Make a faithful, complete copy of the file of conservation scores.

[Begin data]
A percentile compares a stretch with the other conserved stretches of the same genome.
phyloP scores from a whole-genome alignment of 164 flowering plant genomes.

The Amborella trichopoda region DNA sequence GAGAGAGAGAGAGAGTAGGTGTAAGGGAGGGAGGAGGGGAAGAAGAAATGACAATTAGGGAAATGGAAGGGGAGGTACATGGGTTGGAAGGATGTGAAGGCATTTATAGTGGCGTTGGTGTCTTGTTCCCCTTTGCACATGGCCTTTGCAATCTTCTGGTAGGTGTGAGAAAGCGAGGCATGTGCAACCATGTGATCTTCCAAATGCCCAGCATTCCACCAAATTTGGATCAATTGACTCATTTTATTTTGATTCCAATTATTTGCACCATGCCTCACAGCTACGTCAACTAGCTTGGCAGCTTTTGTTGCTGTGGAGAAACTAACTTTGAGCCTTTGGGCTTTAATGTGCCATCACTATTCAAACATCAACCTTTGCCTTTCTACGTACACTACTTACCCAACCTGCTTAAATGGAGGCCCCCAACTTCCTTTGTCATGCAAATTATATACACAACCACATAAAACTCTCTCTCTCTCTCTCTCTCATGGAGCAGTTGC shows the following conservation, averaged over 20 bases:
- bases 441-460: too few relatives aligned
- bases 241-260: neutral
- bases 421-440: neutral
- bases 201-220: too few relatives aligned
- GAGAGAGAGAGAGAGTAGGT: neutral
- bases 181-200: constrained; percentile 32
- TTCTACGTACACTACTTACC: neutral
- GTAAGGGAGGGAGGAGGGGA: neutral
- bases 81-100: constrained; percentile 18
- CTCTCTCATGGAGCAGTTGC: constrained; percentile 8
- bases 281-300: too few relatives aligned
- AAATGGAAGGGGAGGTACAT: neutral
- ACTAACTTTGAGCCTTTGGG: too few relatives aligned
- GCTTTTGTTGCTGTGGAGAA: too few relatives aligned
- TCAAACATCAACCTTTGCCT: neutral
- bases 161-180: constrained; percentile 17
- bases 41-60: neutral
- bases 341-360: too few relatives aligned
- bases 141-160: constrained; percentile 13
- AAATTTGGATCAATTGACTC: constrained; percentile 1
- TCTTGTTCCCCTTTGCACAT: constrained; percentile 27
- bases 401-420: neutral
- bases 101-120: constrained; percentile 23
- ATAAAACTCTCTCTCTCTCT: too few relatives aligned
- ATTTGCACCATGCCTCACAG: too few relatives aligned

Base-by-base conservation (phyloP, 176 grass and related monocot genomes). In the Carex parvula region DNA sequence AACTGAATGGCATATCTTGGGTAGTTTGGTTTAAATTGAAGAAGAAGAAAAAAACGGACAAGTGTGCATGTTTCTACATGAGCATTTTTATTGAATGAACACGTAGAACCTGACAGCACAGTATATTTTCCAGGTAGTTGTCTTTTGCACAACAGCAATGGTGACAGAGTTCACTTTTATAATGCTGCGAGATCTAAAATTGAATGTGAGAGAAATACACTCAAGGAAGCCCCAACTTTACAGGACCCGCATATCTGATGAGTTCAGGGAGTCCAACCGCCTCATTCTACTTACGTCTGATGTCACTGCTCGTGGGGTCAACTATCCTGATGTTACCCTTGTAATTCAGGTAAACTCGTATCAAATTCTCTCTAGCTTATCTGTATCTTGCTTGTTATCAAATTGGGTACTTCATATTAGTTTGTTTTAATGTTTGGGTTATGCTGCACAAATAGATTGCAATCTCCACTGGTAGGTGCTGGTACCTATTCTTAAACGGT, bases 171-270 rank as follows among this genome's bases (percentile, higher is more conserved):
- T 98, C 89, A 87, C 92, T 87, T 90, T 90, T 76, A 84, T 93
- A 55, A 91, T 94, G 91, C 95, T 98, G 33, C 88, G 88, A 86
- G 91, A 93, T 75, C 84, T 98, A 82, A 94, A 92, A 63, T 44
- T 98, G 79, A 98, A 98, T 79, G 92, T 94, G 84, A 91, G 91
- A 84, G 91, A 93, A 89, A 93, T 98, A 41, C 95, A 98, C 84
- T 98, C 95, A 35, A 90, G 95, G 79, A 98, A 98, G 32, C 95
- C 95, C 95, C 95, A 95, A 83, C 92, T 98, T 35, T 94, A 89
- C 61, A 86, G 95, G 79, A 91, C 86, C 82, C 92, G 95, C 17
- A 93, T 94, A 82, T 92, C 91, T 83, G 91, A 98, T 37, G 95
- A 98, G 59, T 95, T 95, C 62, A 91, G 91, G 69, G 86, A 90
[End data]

A percentile compares a stretch with the other conserved stretches of the same genome.
phyloP scores from a whole-genome alignment of 164 flowering plant genomes.

The Amborella trichopoda region DNA sequence GAGAGAGAGAGAGAGTAGGTGTAAGGGAGGGAGGAGGGGAAGAAGAAATGACAATTAGGGAAATGGAAGGGGAGGTACATGGGTTGGAAGGATGTGAAGGCATTTATAGTGGCGTTGGTGTCTTGTTCCCCTTTGCACATGGCCTTTGCAATCTTCTGGTAGGTGTGAGAAAGCGAGGCATGTGCAACCATGTGATCTTCCAAATGCCCAGCATTCCACCAAATTTGGATCAATTGACTCATTTTATTTTGATTCCAATTATTTGCACCATGCCTCACAGCTACGTCAACTAGCTTGGCAGCTTTTGTTGCTGTGGAGAAACTAACTTTGAGCCTTTGGGCTTTAATGTGCCATCACTATTCAAACATCAACCTTTGCCTTTCTACGTACACTACTTACCCAACCTGCTTAAATGGAGGCCCCCAACTTCCTTTGTCATGCAAATTATATACACAACCACATAAAACTCTCTCTCTCTCTCTCTCTCATGGAGCAGTTGC shows the following conservation, averaged over 20 bases:
- bases 441-460: too few relatives aligned
- bases 241-260: neutral
- bases 421-440: neutral
- bases 201-220: too few relatives aligned
- GAGAGAGAGAGAGAGTAGGT: neutral
- bases 181-200: constrained; percentile 32
- TTCTACGTACACTACTTACC: neutral
- GTAAGGGAGGGAGGAGGGGA: neutral
- bases 81-100: constrained; percentile 18
- CTCTCTCATGGAGCAGTTGC: constrained; percentile 8
- bases 281-300: too few relatives aligned
- AAATGGAAGGGGAGGTACAT: neutral
- ACTAACTTTGAGCCTTTGGG: too few relatives aligned
- GCTTTTGTTGCTGTGGAGAA: too few relatives aligned
- TCAAACATCAACCTTTGCCT: neutral
- bases 161-180: constrained; percentile 17
- bases 41-60: neutral
- bases 341-360: too few relatives aligned
- bases 141-160: constrained; percentile 13
- AAATTTGGATCAATTGACTC: constrained; percentile 1
- TCTTGTTCCCCTTTGCACAT: constrained; percentile 27
- bases 401-420: neutral
- bases 101-120: constrained; percentile 23
- ATAAAACTCTCTCTCTCTCT: too few relatives aligned
- ATTTGCACCATGCCTCACAG: too few relatives aligned

Base-by-base conservation (phyloP, 176 grass and related monocot genomes). In the Carex parvula region DNA sequence AACTGAATGGCATATCTTGGGTAGTTTGGTTTAAATTGAAGAAGAAGAAAAAAACGGACAAGTGTGCATGTTTCTACATGAGCATTTTTATTGAATGAACACGTAGAACCTGACAGCACAGTATATTTTCCAGGTAGTTGTCTTTTGCACAACAGCAATGGTGACAGAGTTCACTTTTATAATGCTGCGAGATCTAAAATTGAATGTGAGAGAAATACACTCAAGGAAGCCCCAACTTTACAGGACCCGCATATCTGATGAGTTCAGGGAGTCCAACCGCCTCATTCTACTTACGTCTGATGTCACTGCTCGTGGGGTCAACTATCCTGATGTTACCCTTGTAATTCAGGTAAACTCGTATCAAATTCTCTCTAGCTTATCTGTATCTTGCTTGTTATCAAATTGGGTACTTCATATTAGTTTGTTTTAATGTTTGGGTTATGCTGCACAAATAGATTGCAATCTCCACTGGTAGGTGCTGGTACCTATTCTTAAACGGT, bases 171-270 rank as follows among this genome's bases (percentile, higher is more conserved):
- T 98, C 89, A 87, C 92, T 87, T 90, T 90, T 76, A 84, T 93
- A 55, A 91, T 94, G 91, C 95, T 98, G 33, C 88, G 88, A 86
- G 91, A 93, T 75, C 84, T 98, A 82, A 94, A 92, A 63, T 44
- T 98, G 79, A 98, A 98, T 79, G 92, T 94, G 84, A 91, G 91
- A 84, G 91, A 93, A 89, A 93, T 98, A 41, C 95, A 98, C 84
- T 98, C 95, A 35, A 90, G 95, G 79, A 98, A 98, G 32, C 95
- C 95, C 95, C 95, A 95, A 83, C 92, T 98, T 35, T 94, A 89
- C 61, A 86, G 95, G 79, A 91, C 86, C 82, C 92, G 95, C 17
- A 93, T 94, A 82, T 92, C 91, T 83, G 91, A 98, T 37, G 95
- A 98, G 59, T 95, T 95, C 62, A 91, G 91, G 69, G 86, A 90